Friday, February 29, 2008

Cardio Machine Readout Accuracy

Do you diligently check your calories burned at the end of a treadmill, elliptical, rower or stationary bike workout? If so, you need to know that those calculations can be highly inaccurate.

Some machines determine calories used based only on the resistance level and the amount of time exercised. Although some machines do include your weight and age in the calculation, even those may offer only a rough estimate at best because of other factors not taken into consideration. For example, using a machine incorrectly by leaning on the handrails will result in a reading that is higher than the actual number of calories burned. Another factor is the fitness level of the exerciser, which will also affect the number of calories burned during a workout.

Readouts can be somewhat useful as a measure of progress or as a basis of comparison, if you use the same type of equipment correctly and consistently. For example, if the number of calories burned reads higher now than when you started using a certain machine a month ago, you are obviously working harder and progressing. Or, if today's readout after walking on the treadmill is lower than usual, your workout was probably less intense than it normally is.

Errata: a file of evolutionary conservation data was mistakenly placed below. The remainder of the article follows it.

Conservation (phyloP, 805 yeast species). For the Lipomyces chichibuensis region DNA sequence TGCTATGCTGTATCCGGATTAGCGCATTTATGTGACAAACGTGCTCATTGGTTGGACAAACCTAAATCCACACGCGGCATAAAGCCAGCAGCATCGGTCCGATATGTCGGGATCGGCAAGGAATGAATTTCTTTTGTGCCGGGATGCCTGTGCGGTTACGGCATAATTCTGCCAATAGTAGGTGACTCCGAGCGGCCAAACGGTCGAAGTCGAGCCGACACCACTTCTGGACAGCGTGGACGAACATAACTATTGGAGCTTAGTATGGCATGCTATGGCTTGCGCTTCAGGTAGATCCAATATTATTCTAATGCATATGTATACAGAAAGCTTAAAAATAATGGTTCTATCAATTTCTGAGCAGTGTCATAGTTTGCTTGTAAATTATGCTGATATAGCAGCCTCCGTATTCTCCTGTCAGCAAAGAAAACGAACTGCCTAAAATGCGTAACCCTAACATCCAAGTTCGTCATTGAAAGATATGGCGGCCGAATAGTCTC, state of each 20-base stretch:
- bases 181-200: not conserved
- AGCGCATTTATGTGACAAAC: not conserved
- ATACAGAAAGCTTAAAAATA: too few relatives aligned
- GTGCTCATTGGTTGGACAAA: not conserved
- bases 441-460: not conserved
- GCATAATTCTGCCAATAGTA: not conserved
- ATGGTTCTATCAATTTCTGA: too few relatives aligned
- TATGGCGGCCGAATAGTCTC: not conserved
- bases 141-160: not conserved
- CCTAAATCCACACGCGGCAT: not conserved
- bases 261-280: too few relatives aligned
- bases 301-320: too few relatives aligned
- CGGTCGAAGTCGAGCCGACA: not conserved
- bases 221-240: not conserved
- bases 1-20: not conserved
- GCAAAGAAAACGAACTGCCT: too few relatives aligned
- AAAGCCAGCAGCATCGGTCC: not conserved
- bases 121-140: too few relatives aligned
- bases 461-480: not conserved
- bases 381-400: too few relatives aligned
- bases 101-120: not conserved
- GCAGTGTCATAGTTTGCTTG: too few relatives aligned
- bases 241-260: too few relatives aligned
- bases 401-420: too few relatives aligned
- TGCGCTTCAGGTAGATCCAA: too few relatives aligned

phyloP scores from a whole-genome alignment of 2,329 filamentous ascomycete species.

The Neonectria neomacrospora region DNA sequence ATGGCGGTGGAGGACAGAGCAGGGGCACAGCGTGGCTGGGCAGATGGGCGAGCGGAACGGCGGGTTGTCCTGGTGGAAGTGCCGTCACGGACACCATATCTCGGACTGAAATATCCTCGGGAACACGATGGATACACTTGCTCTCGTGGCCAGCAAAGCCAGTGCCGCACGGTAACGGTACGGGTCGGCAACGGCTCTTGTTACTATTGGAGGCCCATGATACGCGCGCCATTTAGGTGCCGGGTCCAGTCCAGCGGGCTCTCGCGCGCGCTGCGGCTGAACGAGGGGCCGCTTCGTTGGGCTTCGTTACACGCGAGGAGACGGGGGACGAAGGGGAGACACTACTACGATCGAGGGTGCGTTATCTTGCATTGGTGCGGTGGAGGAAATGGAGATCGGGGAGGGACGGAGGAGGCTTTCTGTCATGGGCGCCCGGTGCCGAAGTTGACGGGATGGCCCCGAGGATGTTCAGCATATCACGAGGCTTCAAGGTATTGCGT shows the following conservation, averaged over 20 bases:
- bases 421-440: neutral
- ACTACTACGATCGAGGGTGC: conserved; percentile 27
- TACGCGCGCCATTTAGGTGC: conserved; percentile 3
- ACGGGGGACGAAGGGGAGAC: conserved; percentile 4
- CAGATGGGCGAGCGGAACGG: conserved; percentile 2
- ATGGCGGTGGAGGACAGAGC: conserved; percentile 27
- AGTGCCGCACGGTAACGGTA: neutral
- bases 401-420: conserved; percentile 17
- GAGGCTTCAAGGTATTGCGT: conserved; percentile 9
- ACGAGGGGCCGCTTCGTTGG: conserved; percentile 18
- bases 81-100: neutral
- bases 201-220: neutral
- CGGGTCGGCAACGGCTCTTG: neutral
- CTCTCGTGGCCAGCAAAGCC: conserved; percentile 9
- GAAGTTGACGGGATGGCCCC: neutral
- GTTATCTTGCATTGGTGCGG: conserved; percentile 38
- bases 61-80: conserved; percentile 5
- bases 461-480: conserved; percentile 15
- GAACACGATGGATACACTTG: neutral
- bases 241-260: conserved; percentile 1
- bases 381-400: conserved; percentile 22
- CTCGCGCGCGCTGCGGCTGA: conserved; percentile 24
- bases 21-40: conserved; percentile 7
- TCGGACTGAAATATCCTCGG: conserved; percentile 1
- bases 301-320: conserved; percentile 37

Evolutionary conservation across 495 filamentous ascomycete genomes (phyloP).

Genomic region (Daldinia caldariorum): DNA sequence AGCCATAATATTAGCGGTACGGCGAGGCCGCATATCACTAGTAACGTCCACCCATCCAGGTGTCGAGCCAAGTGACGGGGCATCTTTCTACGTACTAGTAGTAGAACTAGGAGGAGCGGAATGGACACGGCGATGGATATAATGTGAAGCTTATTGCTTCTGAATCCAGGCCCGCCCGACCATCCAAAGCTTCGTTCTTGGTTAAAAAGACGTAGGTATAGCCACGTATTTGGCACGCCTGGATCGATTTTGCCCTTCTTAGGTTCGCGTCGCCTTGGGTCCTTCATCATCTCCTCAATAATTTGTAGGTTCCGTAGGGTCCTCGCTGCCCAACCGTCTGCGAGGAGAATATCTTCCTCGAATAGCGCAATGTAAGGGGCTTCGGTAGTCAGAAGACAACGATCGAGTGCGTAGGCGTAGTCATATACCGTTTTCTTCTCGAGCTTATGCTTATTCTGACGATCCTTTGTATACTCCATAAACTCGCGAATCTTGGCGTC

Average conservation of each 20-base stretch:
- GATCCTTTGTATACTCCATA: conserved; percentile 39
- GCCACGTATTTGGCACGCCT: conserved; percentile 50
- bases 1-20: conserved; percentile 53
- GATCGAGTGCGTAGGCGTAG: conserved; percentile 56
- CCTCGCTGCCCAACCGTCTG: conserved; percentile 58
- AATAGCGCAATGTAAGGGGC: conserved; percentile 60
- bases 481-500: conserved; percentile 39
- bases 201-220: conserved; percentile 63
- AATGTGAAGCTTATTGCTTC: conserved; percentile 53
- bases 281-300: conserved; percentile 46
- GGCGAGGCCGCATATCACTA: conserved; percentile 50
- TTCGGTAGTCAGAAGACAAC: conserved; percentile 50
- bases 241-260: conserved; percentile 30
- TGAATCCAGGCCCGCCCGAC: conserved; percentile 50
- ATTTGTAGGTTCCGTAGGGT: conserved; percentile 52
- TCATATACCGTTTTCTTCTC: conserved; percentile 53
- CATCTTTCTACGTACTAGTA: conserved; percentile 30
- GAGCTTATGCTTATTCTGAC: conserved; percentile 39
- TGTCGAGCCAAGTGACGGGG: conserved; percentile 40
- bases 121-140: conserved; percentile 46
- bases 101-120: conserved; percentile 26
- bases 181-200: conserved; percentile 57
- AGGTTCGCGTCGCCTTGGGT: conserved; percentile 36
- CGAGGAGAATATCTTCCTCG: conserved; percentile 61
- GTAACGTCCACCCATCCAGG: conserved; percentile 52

Another factor to consider is the type of workout you're doing. Although a vigorous cardio interval session will most likely register as fewer calories burned than a steady state workout, because of the intensity of a challenging interval workout your body's metabolism will remain elevated for hours after you've stopped exercising. This is commonly referred to as "afterburn" and is pretty much non-existent after low intensity exercise.

So, don't get hung up on the calorie readout on the cardio machines; they're most likely inaccurate anyway. However, if you do want to use them as a basis of comparison just make sure you are sizing up exercise on the same machine, performed in a similar manner.


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